Bordered by Tennessee to the north, Georgia to the east, Mississippi to the west and Florida to the south. The deepest of the Deep South. Since 1960, Alabama has voted for a Democratic presidential candidate once: Jimmy Carter in 1976. This loyalty is generally taken to be an indicator of the state’s fiercely traditional, conservative values.
1963 was set to be a year of political change and upheaval in the United States, particularly in the South, and there are few facts that can better indicate the effect this change would have on Alabama than this; in 1963, the state had supported just one Republican presidential candidate since its founding. Ulysses S. Grant, in his successful campaigns of 1868 and 1872 was the one-man-anomaly. Alabama had sustained almost 150 years of total Democratic dominance.
When George C. Wallace ran for governor of Alabama in 1958, he ran against another Democrat, such was their ubiquity. Since the reconstruction of the United States after the American Civil War, the states of the former Confederacy (including Alabama) had constructed a series of laws in defiance of the 15th amendment to the Constitution. These laws were deliberately intended to prevent the South’s black citizens from registering to vote. The measures also succeeded in disenfranchising many poor whites. Alongside these came Jim Crow laws which enforced the separation of black and white citizens, a doctrine enshrined in constitutional law after an 1890 ruling declared that segregation did not violate the 14th amendment.
Wallace ran on what was seen as a liberal, progressive platform in 1958. His outspoken opposition to the Ku Klux Klan in Alabama even won him the support of the National Association for the Advancement of Colored People (NAACP). His opponent in 1958 was one James Patterson, a man who was not only backed by the KKK, but officially accepted their endorsement. He made segregation the centrepiece of his campaign. The white voters of Alabama, suspicious of the growing Civil Rights movement (manifest at the time in the form of a well-known Bus Boycott in Montgomery) and threatened by federal interference with their hallowed segregation laws, jumped on board. George Wallace lost by a landslide and told one of his campaign aides “I was out-niggered by John Patterson. And I’ll tell you here and now, I will never be out-niggered again.”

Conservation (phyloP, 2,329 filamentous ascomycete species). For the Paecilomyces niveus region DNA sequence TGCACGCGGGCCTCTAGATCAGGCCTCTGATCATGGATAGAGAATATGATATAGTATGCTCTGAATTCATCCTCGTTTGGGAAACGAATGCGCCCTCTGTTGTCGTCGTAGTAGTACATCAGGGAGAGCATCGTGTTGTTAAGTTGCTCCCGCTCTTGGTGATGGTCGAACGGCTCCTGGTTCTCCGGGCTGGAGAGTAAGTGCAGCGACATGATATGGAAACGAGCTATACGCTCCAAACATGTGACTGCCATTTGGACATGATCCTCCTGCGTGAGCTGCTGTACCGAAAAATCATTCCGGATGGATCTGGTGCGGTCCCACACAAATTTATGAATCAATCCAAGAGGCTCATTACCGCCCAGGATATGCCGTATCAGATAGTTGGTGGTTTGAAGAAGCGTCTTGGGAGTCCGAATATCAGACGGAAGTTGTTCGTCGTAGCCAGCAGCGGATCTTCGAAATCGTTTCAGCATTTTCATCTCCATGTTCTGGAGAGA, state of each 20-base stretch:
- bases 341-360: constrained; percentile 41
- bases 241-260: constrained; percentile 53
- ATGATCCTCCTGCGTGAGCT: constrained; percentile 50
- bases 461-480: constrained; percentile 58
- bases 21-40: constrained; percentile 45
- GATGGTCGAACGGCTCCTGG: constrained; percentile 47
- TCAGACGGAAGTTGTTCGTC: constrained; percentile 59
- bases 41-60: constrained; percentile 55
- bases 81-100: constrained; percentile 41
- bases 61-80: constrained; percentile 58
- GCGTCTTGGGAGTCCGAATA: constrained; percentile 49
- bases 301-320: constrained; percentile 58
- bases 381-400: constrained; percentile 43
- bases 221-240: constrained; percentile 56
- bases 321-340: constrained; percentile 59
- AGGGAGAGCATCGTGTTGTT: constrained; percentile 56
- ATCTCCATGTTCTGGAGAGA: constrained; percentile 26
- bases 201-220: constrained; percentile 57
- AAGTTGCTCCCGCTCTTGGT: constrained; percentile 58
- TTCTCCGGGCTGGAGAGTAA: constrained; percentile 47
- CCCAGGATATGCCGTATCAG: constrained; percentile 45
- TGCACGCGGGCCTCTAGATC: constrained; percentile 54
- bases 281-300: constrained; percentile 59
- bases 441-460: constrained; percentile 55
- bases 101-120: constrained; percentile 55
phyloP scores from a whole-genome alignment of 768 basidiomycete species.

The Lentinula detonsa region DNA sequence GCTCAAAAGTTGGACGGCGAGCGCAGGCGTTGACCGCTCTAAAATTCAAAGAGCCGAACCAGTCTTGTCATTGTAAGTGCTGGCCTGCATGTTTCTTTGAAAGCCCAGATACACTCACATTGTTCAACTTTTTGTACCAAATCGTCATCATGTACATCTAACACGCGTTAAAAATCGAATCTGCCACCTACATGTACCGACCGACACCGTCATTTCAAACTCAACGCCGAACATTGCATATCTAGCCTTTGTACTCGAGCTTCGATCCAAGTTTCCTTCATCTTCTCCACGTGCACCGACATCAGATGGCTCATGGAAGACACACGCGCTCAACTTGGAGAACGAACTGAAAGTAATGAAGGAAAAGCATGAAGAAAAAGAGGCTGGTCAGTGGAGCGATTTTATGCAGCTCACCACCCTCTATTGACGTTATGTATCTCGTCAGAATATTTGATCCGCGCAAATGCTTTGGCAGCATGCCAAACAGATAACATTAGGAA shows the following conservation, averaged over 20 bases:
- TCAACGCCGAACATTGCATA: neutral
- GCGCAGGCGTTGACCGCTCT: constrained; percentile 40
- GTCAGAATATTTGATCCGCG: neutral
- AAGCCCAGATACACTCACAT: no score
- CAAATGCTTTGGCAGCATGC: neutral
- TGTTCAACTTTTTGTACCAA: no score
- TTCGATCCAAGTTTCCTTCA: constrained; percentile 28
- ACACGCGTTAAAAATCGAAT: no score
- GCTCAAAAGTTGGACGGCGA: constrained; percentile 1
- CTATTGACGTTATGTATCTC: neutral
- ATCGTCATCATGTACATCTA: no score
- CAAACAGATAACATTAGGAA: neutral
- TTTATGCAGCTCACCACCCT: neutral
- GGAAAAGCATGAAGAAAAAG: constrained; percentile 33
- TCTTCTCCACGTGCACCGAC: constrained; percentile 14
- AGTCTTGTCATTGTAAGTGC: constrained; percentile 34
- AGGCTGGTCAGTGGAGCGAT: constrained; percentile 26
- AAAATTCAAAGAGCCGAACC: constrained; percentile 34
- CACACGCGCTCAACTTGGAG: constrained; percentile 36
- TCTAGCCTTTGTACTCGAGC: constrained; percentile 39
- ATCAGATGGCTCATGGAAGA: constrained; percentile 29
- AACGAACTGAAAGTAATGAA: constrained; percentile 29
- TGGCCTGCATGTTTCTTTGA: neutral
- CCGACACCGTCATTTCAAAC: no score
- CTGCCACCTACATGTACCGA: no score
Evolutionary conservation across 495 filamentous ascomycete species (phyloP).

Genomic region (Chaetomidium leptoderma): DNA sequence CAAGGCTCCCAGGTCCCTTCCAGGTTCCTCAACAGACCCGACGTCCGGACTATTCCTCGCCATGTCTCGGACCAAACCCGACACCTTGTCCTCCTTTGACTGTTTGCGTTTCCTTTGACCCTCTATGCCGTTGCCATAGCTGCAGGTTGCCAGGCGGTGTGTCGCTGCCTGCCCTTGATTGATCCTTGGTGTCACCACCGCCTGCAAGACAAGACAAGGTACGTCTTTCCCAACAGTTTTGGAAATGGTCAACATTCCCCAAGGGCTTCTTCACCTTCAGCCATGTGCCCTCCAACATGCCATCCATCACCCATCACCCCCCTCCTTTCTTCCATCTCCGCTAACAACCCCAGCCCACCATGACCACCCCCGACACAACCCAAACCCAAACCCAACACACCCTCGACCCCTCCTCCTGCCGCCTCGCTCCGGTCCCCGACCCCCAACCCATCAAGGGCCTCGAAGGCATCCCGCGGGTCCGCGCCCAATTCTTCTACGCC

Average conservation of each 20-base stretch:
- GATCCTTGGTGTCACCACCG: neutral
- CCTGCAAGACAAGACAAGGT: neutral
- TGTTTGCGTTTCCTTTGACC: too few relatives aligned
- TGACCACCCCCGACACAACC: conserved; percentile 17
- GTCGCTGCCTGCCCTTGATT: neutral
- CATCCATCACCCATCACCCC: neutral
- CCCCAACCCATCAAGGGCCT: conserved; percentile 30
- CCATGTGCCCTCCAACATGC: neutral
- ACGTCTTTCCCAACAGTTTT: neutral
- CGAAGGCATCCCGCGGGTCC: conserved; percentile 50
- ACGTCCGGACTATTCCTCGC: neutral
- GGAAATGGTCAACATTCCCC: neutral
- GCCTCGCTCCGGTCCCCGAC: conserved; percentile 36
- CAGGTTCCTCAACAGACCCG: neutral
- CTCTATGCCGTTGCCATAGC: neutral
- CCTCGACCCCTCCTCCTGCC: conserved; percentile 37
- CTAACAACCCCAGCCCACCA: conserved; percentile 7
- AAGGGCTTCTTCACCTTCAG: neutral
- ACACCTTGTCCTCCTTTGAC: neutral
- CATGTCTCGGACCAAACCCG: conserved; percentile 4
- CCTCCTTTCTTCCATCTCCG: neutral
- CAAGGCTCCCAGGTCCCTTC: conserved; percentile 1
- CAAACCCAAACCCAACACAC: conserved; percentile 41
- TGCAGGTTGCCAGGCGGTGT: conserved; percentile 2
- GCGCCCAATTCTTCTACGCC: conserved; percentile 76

Alabama’s State Constitution prevented governors from holding two consecutive terms in office, so 1962 provided George Wallace with another shot at the job. The prior four years had been spent fulfilling his post-election pledge. Wallace blamed integration for issues ranging from crime to unemployment, refused to release the state’s voting records to the federal government and hired Asa Carter, founder of the local Klan chapter, as his chief speechwriter. When asked by a reporter why he now focused on race, Wallace replied, “I tried to talk about good roads and good schools and all these things that have been part of my career, and nobody listened. And then I began talking about niggers, and they stomped the floor.” That year, Wallace became governor with more votes than any other gubernatorial candidate in Alabama’s history.
On January 14 1963, George Wallace delivered his inaugural address as Governor of Alabama, standing on the exact spot where Jefferson Davis had been sworn in as the President of the Confederate States of America at the beginning of the Civil War. The speech was written by Asa Carter and contained at its crescendo the statement,
“In the name of the greatest people that have ever trod this earth, I draw the line in the dust and toss the gauntlet before the feet of tyranny, and I say segregation now, segregation tomorrow, segregation forever.”
Wallace is said to have remarked; “I like that line. I like it, and I’m going to use it.” Use it he did, and it caused a sensation. Support from Alabama’s registered voters grew stronger than ever, and the speech catapulted him to national prominence. The New York Times, Time magazine and Newsweek all covered the address the following day. For Alabama’s black population, it caused dread. Martin Luther King Jr. spent the first three months of the year travelling to different cities responding to Wallace’s speech. John Lewis, then a 22-year-old civil rights leader in Alabama, said that ‘on that day, my heart sank. I knew his defense of ‘states’ rights’ was really a defense of the status quo in Alabama’.
George Wallace’s speech was not the catalyst for what 1963 was to hold for the Civil Rights Movement and the Deep South. But he would find himself in the eye of an era-defining storm that would sweep through his state that year. Later in life, Wallace claimed that he had always intended to skip Asa Carter’s most famous words on January 14. “But the wind-chill factor was five below zero when I gave that speech. I started reading just to get it over and read those words without thinking. I have regretted it all my life.”
“Segregation forever” defined Wallace’s career regardless, and set the tone for the fierce, violent and institutional opposition America’s black population were faced with in 1963.